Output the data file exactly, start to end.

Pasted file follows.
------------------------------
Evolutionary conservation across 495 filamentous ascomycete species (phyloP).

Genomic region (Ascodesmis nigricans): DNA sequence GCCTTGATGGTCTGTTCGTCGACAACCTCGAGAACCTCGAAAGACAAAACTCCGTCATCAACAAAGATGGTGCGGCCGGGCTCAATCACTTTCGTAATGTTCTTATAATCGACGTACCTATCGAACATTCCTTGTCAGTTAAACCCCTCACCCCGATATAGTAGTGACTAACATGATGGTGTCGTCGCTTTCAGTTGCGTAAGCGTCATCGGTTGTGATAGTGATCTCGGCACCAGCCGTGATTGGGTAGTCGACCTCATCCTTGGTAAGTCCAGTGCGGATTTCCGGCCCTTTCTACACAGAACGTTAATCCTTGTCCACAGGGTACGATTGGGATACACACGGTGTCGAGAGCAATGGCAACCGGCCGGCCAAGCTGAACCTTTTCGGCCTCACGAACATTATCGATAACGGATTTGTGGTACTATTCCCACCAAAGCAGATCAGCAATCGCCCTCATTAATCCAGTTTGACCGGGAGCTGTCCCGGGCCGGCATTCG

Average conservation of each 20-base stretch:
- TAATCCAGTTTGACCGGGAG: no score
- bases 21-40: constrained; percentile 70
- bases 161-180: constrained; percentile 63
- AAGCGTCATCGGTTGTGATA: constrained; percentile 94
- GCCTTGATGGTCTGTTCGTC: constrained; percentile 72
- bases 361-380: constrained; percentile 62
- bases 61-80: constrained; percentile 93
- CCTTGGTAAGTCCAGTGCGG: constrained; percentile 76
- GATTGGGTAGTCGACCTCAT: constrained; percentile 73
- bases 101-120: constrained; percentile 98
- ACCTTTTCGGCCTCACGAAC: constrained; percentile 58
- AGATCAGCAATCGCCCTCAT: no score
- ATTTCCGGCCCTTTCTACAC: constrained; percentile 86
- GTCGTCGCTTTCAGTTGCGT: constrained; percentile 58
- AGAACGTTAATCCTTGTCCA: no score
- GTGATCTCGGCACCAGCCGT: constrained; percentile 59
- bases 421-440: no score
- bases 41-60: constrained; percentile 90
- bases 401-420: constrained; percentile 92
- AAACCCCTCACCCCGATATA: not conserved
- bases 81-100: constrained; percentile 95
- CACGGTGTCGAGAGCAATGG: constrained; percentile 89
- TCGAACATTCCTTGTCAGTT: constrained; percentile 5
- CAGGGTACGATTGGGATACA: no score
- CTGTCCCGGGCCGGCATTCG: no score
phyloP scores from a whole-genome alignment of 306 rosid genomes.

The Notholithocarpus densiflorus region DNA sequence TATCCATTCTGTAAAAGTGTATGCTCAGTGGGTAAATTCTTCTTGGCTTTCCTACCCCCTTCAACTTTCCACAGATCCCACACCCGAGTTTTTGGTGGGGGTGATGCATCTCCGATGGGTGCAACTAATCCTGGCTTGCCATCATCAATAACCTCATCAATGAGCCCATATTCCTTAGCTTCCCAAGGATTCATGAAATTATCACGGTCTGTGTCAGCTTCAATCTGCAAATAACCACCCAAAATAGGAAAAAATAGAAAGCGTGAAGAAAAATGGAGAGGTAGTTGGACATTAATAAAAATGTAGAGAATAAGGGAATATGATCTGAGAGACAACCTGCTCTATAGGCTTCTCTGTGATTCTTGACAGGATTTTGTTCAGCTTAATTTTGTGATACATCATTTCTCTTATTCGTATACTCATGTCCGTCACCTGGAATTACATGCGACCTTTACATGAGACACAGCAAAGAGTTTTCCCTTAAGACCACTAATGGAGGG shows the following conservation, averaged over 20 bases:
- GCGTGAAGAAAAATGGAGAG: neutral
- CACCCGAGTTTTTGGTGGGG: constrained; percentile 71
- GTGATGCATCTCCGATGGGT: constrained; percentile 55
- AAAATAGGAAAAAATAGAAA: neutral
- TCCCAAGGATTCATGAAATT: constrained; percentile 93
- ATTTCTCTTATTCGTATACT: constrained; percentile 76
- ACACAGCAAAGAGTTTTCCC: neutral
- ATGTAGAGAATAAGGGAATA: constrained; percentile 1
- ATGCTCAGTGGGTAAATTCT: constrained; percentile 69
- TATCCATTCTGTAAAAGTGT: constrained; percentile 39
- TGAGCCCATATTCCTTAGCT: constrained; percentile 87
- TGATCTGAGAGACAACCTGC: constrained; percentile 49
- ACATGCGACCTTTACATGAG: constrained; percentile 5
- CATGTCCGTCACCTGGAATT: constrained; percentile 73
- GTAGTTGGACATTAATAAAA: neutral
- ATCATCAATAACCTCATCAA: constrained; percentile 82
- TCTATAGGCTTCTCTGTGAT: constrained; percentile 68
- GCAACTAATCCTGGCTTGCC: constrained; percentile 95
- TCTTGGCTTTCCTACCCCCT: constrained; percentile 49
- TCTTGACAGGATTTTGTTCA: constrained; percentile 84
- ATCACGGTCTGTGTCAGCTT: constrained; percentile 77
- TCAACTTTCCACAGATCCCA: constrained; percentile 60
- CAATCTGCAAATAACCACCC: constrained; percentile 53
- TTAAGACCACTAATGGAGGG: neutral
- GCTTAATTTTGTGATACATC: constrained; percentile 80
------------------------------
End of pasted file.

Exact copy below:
Evolutionary conservation across 495 filamentous ascomycete species (phyloP).

Genomic region (Ascodesmis nigricans): DNA sequence GCCTTGATGGTCTGTTCGTCGACAACCTCGAGAACCTCGAAAGACAAAACTCCGTCATCAACAAAGATGGTGCGGCCGGGCTCAATCACTTTCGTAATGTTCTTATAATCGACGTACCTATCGAACATTCCTTGTCAGTTAAACCCCTCACCCCGATATAGTAGTGACTAACATGATGGTGTCGTCGCTTTCAGTTGCGTAAGCGTCATCGGTTGTGATAGTGATCTCGGCACCAGCCGTGATTGGGTAGTCGACCTCATCCTTGGTAAGTCCAGTGCGGATTTCCGGCCCTTTCTACACAGAACGTTAATCCTTGTCCACAGGGTACGATTGGGATACACACGGTGTCGAGAGCAATGGCAACCGGCCGGCCAAGCTGAACCTTTTCGGCCTCACGAACATTATCGATAACGGATTTGTGGTACTATTCCCACCAAAGCAGATCAGCAATCGCCCTCATTAATCCAGTTTGACCGGGAGCTGTCCCGGGCCGGCATTCG

Average conservation of each 20-base stretch:
- TAATCCAGTTTGACCGGGAG: no score
- bases 21-40: constrained; percentile 70
- bases 161-180: constrained; percentile 63
- AAGCGTCATCGGTTGTGATA: constrained; percentile 94
- GCCTTGATGGTCTGTTCGTC: constrained; percentile 72
- bases 361-380: constrained; percentile 62
- bases 61-80: constrained; percentile 93
- CCTTGGTAAGTCCAGTGCGG: constrained; percentile 76
- GATTGGGTAGTCGACCTCAT: constrained; percentile 73
- bases 101-120: constrained; percentile 98
- ACCTTTTCGGCCTCACGAAC: constrained; percentile 58
- AGATCAGCAATCGCCCTCAT: no score
- ATTTCCGGCCCTTTCTACAC: constrained; percentile 86
- GTCGTCGCTTTCAGTTGCGT: constrained; percentile 58
- AGAACGTTAATCCTTGTCCA: no score
- GTGATCTCGGCACCAGCCGT: constrained; percentile 59
- bases 421-440: no score
- bases 41-60: constrained; percentile 90
- bases 401-420: constrained; percentile 92
- AAACCCCTCACCCCGATATA: not conserved
- bases 81-100: constrained; percentile 95
- CACGGTGTCGAGAGCAATGG: constrained; percentile 89
- TCGAACATTCCTTGTCAGTT: constrained; percentile 5
- CAGGGTACGATTGGGATACA: no score
- CTGTCCCGGGCCGGCATTCG: no score
phyloP scores from a whole-genome alignment of 306 rosid genomes.

The Notholithocarpus densiflorus region DNA sequence TATCCATTCTGTAAAAGTGTATGCTCAGTGGGTAAATTCTTCTTGGCTTTCCTACCCCCTTCAACTTTCCACAGATCCCACACCCGAGTTTTTGGTGGGGGTGATGCATCTCCGATGGGTGCAACTAATCCTGGCTTGCCATCATCAATAACCTCATCAATGAGCCCATATTCCTTAGCTTCCCAAGGATTCATGAAATTATCACGGTCTGTGTCAGCTTCAATCTGCAAATAACCACCCAAAATAGGAAAAAATAGAAAGCGTGAAGAAAAATGGAGAGGTAGTTGGACATTAATAAAAATGTAGAGAATAAGGGAATATGATCTGAGAGACAACCTGCTCTATAGGCTTCTCTGTGATTCTTGACAGGATTTTGTTCAGCTTAATTTTGTGATACATCATTTCTCTTATTCGTATACTCATGTCCGTCACCTGGAATTACATGCGACCTTTACATGAGACACAGCAAAGAGTTTTCCCTTAAGACCACTAATGGAGGG shows the following conservation, averaged over 20 bases:
- GCGTGAAGAAAAATGGAGAG: neutral
- CACCCGAGTTTTTGGTGGGG: constrained; percentile 71
- GTGATGCATCTCCGATGGGT: constrained; percentile 55
- AAAATAGGAAAAAATAGAAA: neutral
- TCCCAAGGATTCATGAAATT: constrained; percentile 93
- ATTTCTCTTATTCGTATACT: constrained; percentile 76
- ACACAGCAAAGAGTTTTCCC: neutral
- ATGTAGAGAATAAGGGAATA: constrained; percentile 1
- ATGCTCAGTGGGTAAATTCT: constrained; percentile 69
- TATCCATTCTGTAAAAGTGT: constrained; percentile 39
- TGAGCCCATATTCCTTAGCT: constrained; percentile 87
- TGATCTGAGAGACAACCTGC: constrained; percentile 49
- ACATGCGACCTTTACATGAG: constrained; percentile 5
- CATGTCCGTCACCTGGAATT: constrained; percentile 73
- GTAGTTGGACATTAATAAAA: neutral
- ATCATCAATAACCTCATCAA: constrained; percentile 82
- TCTATAGGCTTCTCTGTGAT: constrained; percentile 68
- GCAACTAATCCTGGCTTGCC: constrained; percentile 95
- TCTTGGCTTTCCTACCCCCT: constrained; percentile 49
- TCTTGACAGGATTTTGTTCA: constrained; percentile 84
- ATCACGGTCTGTGTCAGCTT: constrained; percentile 77
- TCAACTTTCCACAGATCCCA: constrained; percentile 60
- CAATCTGCAAATAACCACCC: constrained; percentile 53
- TTAAGACCACTAATGGAGGG: neutral
- GCTTAATTTTGTGATACATC: constrained; percentile 80